Marlou Rasenberg


Displaying 1 - 3 of 3
  • Rasenberg, M., Ozyurek, A., & Dingemanse, M. (2020). Alignment in multimodal interaction: An integrative framework. Cognitive Science, 44(11): e12911. doi:10.1111/cogs.12911.


    When people are engaged in social interaction, they can repeat aspects of each other’s communicative behavior, such as words or gestures. This kind of behavioral alignment has been studied across a wide range of disciplines and has been accounted for by diverging theories. In this paper, we review various operationalizations of lexical and gestural alignment. We reveal that scholars have fundamentally different takes on when and how behavior is considered to be aligned, which makes it difficult to compare findings and draw uniform conclusions. Furthermore, we show that scholars tend to focus on one particular dimension of alignment (traditionally, whether two instances of behavior overlap in form), while other dimensions remain understudied. This hampers theory testing and building, which requires a well‐defined account of the factors that are central to or might enhance alignment. To capture the complex nature of alignment, we identify five key dimensions to formalize the relationship between any pair of behavior: time, sequence, meaning, form, and modality. We show how assumptions regarding the underlying mechanism of alignment (placed along the continuum of priming vs. grounding) pattern together with operationalizations in terms of the five dimensions. This integrative framework can help researchers in the field of alignment and related phenomena (including behavior matching, mimicry, entrainment, and accommodation) to formulate their hypotheses and operationalizations in a more transparent and systematic manner. The framework also enables us to discover unexplored research avenues and derive new hypotheses regarding alignment.
  • Rasenberg, M., Rommers, J., & Van Bergen, G. (2020). Anticipating predictability: An ERP investigation of expectation-managing discourse markers in dialogue comprehension. Language, Cognition and Neuroscience, 35(1), 1-16. doi:10.1080/23273798.2019.1624789.


    n two ERP experiments, we investigated how the Dutch discourse markers eigenlijk “actually”, signalling expectation disconfirmation, and inderdaad “indeed”, signalling expectation confirmation, affect incremental dialogue comprehension. We investigated their effects on the processing of subsequent (un)predictable words, and on the quality of word representations in memory. Participants read dialogues with (un)predictable endings that followed a discourse marker (eigenlijk in Experiment 1, inderdaad in Experiment 2) or a control adverb. We found no strong evidence that discourse markers modulated online predictability effects elicited by subsequently read words. However, words following eigenlijk elicited an enhanced posterior post-N400 positivity compared with words following an adverb regardless of their predictability, potentially reflecting increased processing costs associated with pragmatically driven discourse updating. No effects of inderdaad were found on online processing, but inderdaad seemed to influence memory for (un)predictable dialogue endings. These findings nuance our understanding of how pragmatic markers affect incremental language comprehension.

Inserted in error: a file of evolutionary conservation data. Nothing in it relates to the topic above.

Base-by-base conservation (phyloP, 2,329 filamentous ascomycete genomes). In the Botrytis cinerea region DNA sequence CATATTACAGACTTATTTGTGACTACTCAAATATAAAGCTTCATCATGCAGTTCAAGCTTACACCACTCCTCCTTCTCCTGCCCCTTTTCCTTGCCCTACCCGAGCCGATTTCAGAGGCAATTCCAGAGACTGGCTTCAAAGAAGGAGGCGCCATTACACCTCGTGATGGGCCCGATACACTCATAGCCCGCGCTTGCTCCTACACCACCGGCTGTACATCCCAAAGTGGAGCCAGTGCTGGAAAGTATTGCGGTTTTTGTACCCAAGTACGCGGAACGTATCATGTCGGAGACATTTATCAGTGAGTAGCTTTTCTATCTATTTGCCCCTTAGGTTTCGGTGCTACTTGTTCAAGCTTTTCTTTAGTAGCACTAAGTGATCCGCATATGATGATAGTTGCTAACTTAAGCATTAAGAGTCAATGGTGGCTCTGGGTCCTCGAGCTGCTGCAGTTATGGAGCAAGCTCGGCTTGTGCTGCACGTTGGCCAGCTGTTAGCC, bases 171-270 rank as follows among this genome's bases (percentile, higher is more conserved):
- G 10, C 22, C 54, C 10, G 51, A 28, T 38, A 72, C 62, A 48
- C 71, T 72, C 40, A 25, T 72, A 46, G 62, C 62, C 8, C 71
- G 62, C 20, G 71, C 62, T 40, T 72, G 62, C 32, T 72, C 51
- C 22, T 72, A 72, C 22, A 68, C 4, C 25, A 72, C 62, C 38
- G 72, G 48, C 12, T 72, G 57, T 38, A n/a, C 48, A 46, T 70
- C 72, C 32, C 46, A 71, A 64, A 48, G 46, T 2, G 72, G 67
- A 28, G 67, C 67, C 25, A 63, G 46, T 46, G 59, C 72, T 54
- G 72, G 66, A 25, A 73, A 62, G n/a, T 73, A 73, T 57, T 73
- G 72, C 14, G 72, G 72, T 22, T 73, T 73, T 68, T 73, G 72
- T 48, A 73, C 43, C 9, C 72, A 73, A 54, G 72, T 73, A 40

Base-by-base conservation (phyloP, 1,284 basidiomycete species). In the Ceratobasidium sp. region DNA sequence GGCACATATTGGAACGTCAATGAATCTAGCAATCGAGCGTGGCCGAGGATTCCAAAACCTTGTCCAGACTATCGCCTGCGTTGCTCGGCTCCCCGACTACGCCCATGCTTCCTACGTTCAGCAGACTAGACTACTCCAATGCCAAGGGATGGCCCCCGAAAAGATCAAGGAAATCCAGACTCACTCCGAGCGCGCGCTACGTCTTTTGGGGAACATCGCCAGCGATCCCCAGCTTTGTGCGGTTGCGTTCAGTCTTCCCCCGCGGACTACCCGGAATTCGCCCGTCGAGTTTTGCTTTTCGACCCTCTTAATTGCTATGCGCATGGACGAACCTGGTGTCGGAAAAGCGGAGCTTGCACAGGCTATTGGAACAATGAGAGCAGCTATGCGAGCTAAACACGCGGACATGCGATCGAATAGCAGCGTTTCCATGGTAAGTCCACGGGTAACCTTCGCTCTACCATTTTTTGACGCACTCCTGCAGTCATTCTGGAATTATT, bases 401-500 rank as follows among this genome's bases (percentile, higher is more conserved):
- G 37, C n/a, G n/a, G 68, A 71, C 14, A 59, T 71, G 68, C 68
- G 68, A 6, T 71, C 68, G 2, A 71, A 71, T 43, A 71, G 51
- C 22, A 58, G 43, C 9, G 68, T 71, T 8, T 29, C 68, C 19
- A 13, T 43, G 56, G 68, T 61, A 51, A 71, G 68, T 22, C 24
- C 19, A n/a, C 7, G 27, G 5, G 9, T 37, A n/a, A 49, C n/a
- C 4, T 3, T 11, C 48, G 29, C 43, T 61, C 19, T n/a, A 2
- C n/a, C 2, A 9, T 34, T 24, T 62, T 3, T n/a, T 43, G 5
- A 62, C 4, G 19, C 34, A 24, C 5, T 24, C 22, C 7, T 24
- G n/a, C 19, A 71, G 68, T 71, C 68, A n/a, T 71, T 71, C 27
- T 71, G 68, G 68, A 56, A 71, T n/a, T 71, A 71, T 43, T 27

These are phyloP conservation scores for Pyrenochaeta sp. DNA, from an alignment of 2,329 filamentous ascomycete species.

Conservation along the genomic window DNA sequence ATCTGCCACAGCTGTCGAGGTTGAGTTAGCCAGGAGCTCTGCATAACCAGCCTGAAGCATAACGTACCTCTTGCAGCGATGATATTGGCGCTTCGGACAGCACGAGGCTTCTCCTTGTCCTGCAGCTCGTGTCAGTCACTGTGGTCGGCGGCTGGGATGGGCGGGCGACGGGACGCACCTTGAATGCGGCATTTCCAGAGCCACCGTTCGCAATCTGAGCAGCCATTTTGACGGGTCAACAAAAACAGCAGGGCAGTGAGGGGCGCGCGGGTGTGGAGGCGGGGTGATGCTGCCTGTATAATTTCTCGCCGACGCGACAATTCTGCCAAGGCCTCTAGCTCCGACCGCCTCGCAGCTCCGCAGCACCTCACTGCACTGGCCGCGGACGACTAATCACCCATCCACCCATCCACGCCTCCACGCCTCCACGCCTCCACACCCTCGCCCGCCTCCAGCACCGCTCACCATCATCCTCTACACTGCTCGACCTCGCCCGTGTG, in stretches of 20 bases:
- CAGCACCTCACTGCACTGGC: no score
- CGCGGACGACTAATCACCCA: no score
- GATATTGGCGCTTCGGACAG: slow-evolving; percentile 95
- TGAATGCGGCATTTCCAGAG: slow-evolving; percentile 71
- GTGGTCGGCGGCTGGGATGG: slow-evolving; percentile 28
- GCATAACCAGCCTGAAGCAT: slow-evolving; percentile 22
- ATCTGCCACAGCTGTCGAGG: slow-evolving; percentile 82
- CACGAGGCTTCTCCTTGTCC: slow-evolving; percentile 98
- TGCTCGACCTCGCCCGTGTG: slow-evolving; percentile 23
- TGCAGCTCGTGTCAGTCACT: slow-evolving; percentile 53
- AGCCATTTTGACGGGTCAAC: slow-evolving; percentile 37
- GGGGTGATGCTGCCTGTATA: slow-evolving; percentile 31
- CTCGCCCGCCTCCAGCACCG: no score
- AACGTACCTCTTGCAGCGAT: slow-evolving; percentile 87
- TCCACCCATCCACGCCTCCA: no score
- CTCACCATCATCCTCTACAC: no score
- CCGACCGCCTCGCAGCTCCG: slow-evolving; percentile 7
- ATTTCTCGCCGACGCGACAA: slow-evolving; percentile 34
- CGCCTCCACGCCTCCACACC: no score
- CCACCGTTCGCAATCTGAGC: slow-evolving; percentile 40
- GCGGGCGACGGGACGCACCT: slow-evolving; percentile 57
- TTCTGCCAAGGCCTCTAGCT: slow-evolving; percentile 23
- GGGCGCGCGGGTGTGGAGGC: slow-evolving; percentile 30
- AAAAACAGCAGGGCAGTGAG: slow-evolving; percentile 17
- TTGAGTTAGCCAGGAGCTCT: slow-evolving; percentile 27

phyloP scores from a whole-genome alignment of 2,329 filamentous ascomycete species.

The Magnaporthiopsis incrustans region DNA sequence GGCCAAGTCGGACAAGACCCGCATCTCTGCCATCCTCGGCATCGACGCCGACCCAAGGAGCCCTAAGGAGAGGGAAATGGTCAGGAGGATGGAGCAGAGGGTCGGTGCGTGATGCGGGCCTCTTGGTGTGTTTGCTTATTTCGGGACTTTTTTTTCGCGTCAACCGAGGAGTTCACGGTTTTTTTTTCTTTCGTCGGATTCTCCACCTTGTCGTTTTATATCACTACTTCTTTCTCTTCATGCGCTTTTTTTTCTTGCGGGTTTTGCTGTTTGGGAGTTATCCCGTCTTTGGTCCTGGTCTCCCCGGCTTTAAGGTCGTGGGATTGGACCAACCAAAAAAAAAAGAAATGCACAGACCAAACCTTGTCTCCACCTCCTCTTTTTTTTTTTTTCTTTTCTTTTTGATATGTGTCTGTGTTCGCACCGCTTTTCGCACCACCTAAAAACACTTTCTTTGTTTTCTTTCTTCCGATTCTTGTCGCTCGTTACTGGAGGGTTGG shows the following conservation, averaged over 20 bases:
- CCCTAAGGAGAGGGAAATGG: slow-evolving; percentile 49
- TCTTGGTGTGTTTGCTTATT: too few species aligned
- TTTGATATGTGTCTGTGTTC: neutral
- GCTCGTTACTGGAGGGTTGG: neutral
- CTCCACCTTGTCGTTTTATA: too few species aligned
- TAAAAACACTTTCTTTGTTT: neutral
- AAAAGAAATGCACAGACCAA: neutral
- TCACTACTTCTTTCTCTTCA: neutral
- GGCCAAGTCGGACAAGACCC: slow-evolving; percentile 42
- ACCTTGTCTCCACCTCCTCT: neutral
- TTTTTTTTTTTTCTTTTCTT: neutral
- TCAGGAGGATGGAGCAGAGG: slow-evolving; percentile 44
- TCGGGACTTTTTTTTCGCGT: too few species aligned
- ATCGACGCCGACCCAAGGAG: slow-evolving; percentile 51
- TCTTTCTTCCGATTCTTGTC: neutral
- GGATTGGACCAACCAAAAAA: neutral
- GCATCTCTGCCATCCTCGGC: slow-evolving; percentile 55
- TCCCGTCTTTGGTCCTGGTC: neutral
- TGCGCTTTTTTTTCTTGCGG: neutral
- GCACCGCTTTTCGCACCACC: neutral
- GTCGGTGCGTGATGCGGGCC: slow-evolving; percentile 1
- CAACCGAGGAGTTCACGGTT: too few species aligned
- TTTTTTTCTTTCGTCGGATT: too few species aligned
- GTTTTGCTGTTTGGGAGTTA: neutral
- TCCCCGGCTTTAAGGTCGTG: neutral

Additional information

  • Rasenberg, M., Dingemanse, M., & Ozyurek, A. (2020). Lexical and gestural alignment in interaction and the emergence of novel shared symbols. In A. Ravignani, C. Barbieri, M. Flaherty, Y. Jadoul, E. Lattenkamp, H. Little, M. Martins, K. Mudd, & T. Verhoef (Eds.), The Evolution of Language: Proceedings of the 13th International Conference (Evolang13) (pp. 356-358). Nijmegen: The Evolution of Language Conferences.

Share this page